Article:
Friday, December 16, 2005
A Global Disaster
Water is one of the most precious elements on the planet. A human being may survive without food for several days but water deprivation can kill a person in a matter of hours. Life is, therefore, tied to water, as it is tied to air and food is indeed tied to water.
Water could well be the only natural resources to touch all aspects of human civilization. No single measure would do more to reduce disease and save lives in the developing world than bringing safe water and adequate sanitation (Kofi Annan).
While water sustains life, it can also cause death if contaminated. Some of the deadliest diseases, which kill millions every year, are carried in unclean water. About 120 crore people (20% of the global population) across 40 countries do not have access to safe water 240 crores of people lack adequate sanitation services. There is no more fresh water on earth today than there was 2000 years ago when population was 3% of its current size! Women in Africa and Asia walk an average distance of 6km a day to collect water.
Fresh water fishing, a key livelihood activity around the world, is under threat. More than 20% of the world’s known 10,000 fresh water fish species have become extinct, been threatened or endangered in recent decades. Water may be the cause of another global war. Over the next 20 years, the world’s population will increase from the present 6.4 billion to an estimated 7.2 billion whereas the average supply of water per person is expected to fall by one-third. The hardest hit will be the poorest.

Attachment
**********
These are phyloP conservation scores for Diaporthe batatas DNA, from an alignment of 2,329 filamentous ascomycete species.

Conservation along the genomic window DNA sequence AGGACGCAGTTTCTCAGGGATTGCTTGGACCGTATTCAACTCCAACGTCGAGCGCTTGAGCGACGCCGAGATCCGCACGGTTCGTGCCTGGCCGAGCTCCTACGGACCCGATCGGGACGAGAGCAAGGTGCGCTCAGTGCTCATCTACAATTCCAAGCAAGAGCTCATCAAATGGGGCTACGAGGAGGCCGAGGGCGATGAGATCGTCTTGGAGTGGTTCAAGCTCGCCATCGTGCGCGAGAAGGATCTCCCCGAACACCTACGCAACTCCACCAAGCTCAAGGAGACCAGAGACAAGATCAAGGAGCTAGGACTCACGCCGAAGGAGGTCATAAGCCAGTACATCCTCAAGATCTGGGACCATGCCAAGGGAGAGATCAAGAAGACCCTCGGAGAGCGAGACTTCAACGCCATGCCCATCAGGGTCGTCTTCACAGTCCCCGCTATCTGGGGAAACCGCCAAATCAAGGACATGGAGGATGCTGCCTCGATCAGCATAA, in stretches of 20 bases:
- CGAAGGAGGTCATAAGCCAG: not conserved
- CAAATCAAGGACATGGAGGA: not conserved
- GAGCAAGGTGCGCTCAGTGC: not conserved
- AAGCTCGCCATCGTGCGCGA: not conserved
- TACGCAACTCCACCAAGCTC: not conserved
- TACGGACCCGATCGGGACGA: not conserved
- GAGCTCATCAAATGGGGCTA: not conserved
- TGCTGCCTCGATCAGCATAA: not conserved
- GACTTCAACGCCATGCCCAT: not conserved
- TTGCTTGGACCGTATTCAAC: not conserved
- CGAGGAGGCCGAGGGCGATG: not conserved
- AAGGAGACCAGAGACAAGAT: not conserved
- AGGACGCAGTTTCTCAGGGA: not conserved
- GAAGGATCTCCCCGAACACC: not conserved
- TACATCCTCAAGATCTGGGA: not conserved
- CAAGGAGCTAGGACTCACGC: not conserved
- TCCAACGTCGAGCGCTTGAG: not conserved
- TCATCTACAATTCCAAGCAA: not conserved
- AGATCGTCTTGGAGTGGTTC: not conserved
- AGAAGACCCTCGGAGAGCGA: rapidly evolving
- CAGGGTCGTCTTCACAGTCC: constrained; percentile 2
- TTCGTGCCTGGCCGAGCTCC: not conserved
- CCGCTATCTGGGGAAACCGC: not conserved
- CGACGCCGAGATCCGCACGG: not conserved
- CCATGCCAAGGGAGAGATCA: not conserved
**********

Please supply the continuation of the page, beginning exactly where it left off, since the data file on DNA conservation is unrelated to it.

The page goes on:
Save every drop of water today, because water shortage could well lead to the next world war. Unless appropriate measure are taken immediately, the world would soon face threats to global water supply; further environmental damage and ongoing health risks for millions of people lacking access to clean water. Fierce national competition over water resources has prompted fears that water issues contain the seed of vident conflict. (Kofi Annan). There are 215 trans-boundary rivers whose basins cover 50% of all land areas; 2% of the national boundaries are formed by water. Consequently, the UN has identified 300 potential water conflict zones.
Water covers 70% of the planet but more than 97.5% of the surface water is ocean, which, obviously, is not useable in industry, agriculture or as drinking water. (Desalination is far too expensive for widespread adoption). The fresh water on which the world depends is a mere 2.5% of available water. But then, three quarter of this fresh water is trapped in the form of snow and ice. So all that is available water are the principal cause of the crisis.
In plain terms, as far as fresh water is concerned, the world has been living way beyond its means. Conserving water or using water more efficiently, polluting less, prudently managing supply and demand and slowing population growth collectively represent the answer to the problem.
Posted by Jeevan at 8:40 AM